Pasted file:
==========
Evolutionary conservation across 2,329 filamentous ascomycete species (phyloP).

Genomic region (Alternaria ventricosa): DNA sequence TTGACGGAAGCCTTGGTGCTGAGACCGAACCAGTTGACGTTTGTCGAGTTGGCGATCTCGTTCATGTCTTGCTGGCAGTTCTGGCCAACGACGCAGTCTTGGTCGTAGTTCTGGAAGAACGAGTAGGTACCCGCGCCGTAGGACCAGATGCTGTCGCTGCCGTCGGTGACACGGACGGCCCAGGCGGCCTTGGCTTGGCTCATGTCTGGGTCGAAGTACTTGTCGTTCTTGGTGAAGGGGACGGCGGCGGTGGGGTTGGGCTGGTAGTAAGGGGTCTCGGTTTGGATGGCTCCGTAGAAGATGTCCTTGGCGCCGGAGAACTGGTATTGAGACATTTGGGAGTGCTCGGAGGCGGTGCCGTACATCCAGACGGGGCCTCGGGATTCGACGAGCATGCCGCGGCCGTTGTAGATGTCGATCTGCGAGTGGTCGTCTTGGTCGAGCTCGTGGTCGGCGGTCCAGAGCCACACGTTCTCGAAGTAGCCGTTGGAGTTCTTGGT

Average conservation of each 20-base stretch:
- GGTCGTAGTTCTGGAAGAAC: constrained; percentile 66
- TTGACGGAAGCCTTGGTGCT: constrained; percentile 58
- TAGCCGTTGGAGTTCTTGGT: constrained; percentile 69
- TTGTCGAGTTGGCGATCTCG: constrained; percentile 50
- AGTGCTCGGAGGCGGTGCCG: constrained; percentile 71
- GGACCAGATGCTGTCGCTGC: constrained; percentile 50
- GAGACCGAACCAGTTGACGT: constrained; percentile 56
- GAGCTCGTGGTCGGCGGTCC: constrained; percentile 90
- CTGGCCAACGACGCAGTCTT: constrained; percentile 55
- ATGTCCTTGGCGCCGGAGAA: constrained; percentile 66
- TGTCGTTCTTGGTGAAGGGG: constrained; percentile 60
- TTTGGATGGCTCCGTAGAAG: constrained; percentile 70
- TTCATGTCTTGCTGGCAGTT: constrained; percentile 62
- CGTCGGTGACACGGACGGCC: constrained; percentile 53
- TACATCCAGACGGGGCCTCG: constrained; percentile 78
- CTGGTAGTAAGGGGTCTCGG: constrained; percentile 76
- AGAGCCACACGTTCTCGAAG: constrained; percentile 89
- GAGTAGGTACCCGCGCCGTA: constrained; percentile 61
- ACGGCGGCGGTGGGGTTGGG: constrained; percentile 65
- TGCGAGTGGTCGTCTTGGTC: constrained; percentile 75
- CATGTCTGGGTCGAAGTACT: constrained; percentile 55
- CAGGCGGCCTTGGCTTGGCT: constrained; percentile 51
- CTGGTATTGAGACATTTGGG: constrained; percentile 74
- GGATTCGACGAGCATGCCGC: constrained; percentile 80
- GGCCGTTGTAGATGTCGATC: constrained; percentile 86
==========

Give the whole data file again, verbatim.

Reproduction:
Evolutionary conservation across 2,329 filamentous ascomycete species (phyloP).

Genomic region (Alternaria ventricosa): DNA sequence TTGACGGAAGCCTTGGTGCTGAGACCGAACCAGTTGACGTTTGTCGAGTTGGCGATCTCGTTCATGTCTTGCTGGCAGTTCTGGCCAACGACGCAGTCTTGGTCGTAGTTCTGGAAGAACGAGTAGGTACCCGCGCCGTAGGACCAGATGCTGTCGCTGCCGTCGGTGACACGGACGGCCCAGGCGGCCTTGGCTTGGCTCATGTCTGGGTCGAAGTACTTGTCGTTCTTGGTGAAGGGGACGGCGGCGGTGGGGTTGGGCTGGTAGTAAGGGGTCTCGGTTTGGATGGCTCCGTAGAAGATGTCCTTGGCGCCGGAGAACTGGTATTGAGACATTTGGGAGTGCTCGGAGGCGGTGCCGTACATCCAGACGGGGCCTCGGGATTCGACGAGCATGCCGCGGCCGTTGTAGATGTCGATCTGCGAGTGGTCGTCTTGGTCGAGCTCGTGGTCGGCGGTCCAGAGCCACACGTTCTCGAAGTAGCCGTTGGAGTTCTTGGT

Average conservation of each 20-base stretch:
- GGTCGTAGTTCTGGAAGAAC: constrained; percentile 66
- TTGACGGAAGCCTTGGTGCT: constrained; percentile 58
- TAGCCGTTGGAGTTCTTGGT: constrained; percentile 69
- TTGTCGAGTTGGCGATCTCG: constrained; percentile 50
- AGTGCTCGGAGGCGGTGCCG: constrained; percentile 71
- GGACCAGATGCTGTCGCTGC: constrained; percentile 50
- GAGACCGAACCAGTTGACGT: constrained; percentile 56
- GAGCTCGTGGTCGGCGGTCC: constrained; percentile 90
- CTGGCCAACGACGCAGTCTT: constrained; percentile 55
- ATGTCCTTGGCGCCGGAGAA: constrained; percentile 66
- TGTCGTTCTTGGTGAAGGGG: constrained; percentile 60
- TTTGGATGGCTCCGTAGAAG: constrained; percentile 70
- TTCATGTCTTGCTGGCAGTT: constrained; percentile 62
- CGTCGGTGACACGGACGGCC: constrained; percentile 53
- TACATCCAGACGGGGCCTCG: constrained; percentile 78
- CTGGTAGTAAGGGGTCTCGG: constrained; percentile 76
- AGAGCCACACGTTCTCGAAG: constrained; percentile 89
- GAGTAGGTACCCGCGCCGTA: constrained; percentile 61
- ACGGCGGCGGTGGGGTTGGG: constrained; percentile 65
- TGCGAGTGGTCGTCTTGGTC: constrained; percentile 75
- CATGTCTGGGTCGAAGTACT: constrained; percentile 55
- CAGGCGGCCTTGGCTTGGCT: constrained; percentile 51
- CTGGTATTGAGACATTTGGG: constrained; percentile 74
- GGATTCGACGAGCATGCCGC: constrained; percentile 80
- GGCCGTTGTAGATGTCGATC: constrained; percentile 86